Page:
Build vs Buy: Considerations for Remediation Platforms

Considerations for fixing vulnerabilities efficiently - and cost effectively


For some companies, there are reasons why on the surface it makes sense to build a custom remediation platform. Every company has different vulnerability data sources, prioritization logic, and remediation workflows. If you have in-house development resources and experts who understand the code to cloud pathway and all security detection sources, why not build a platform to harness it all together?

We’ve spoken to many large organizations with plentiful development resources that have tried to build their own remediation platform. While some have made marginal gains in improved visibility and prioritization, most have fallen short of driving a measurably improved remediation process.

In this post, we’ll break down the considerations to weigh if you’re thinking about building a remediation platform rather than buying one.

Working with the Data

A remediation platform needs to ingest data from numerous sources, including security detection tools, cloud and on-premise IT infrastructure, development pipelines, source code, and more. This means that a platform needs to account for:

Data Heterogeneity

Disparate solutions often generate data in different formats, structures, and schemas

Data Quality

Each solution may have its own data quality issues, such as missing values, duplicates, or inconsistencies. When aggregating data, these issues can compound and lead to inaccurate or unreliable results.

Data Processing

Disparate solutions may generate large volumes of data at varying rates. Handling high data volumes and fast data velocity requires robust infrastructure and data processing capabilities.

API Versioning and Updates

Software and system updates can lead to changes in data formats or APIs, which can disrupt data aggregation efforts. Maintaining compatibility with evolving systems can be a constant challenge.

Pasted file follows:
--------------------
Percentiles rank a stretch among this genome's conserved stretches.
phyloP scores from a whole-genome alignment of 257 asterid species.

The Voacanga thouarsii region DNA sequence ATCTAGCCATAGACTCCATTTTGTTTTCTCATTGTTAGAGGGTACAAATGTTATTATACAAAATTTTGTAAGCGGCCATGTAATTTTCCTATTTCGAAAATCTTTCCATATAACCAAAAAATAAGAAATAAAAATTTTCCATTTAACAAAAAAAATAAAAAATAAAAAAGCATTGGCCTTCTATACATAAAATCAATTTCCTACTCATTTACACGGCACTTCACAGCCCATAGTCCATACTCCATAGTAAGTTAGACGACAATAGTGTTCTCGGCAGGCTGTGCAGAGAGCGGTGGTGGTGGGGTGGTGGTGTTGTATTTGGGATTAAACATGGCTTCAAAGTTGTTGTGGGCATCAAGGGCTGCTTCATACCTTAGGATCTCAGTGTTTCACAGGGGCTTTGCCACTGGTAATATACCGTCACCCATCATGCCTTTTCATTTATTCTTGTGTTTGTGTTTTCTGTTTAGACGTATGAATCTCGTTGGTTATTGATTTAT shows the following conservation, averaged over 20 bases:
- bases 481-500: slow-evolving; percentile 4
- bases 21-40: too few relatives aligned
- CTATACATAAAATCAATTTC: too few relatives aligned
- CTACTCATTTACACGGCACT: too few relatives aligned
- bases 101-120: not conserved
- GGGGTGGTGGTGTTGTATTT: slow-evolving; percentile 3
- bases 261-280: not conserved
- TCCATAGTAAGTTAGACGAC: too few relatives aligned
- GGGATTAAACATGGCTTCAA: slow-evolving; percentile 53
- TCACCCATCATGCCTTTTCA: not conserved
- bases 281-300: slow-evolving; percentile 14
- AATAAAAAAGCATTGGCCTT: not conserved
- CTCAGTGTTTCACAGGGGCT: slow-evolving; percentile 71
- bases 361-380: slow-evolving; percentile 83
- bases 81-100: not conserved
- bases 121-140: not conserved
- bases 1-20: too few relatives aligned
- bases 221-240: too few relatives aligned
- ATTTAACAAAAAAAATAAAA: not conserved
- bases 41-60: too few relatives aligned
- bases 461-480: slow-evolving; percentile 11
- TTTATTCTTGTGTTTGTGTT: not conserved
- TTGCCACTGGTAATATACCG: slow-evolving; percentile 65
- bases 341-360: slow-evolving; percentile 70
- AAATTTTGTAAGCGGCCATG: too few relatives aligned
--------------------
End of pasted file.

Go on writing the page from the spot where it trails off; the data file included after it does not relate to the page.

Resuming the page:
Build considerations

  • How long will it take to build a framework to normalize data from disparate sources? 
Do you have the expertise needed across Security and Engineering teams?
  • How long will you need to test data quality once you’ve unified the data?
  • How much data will be processed and how will you store it?
  • How will you deal with vendor API changes to maintain data schemas and normalization? Do you have a headcount dedicated to this?

Analyzing the Data

A remediation platform should not only ingest and correlate data from disparate sources, it should also make data as actionable as possible to enable processes to shorten the time needed to resolve issues. This means remediation platforms should automatically identify the root causes of security issues and highlight the most effective fixes to make. A custom-built remediation platform will need to account for:

Root Cause Analysis

The ability to automatically pinpoint the root cause of vulnerabilities, down to the code repos, lines of code, and associated developers drastically reduces the time needed to remediate. Root cause analysis needs to take into account different technologies, including container orchestration, infrastructure as code (IaC), and machine image creation.

Remediation Owners

How do you tie any root cause back to the owner (developer/team-lead/infrastructure owner) who is the best person to make the fix? Is this something you can automate?

Data Normalization and Deduplication

How can you normalize and deduplicate data from disparate sources to make it easy to search security alerts across any detection sources, vulnerabilities, infrastructure and resources, and more?

Build considerations

  • Cnn you build nutomntion thnt trnces security nlerts to the nrtifncts nnd code thntintroduces them? How much time will you need to build nnd test the efficncy of this nutomntionm
  • How long will you need to test data quality once you’ve unified the data?
  • How much data will be processed and how will you store it?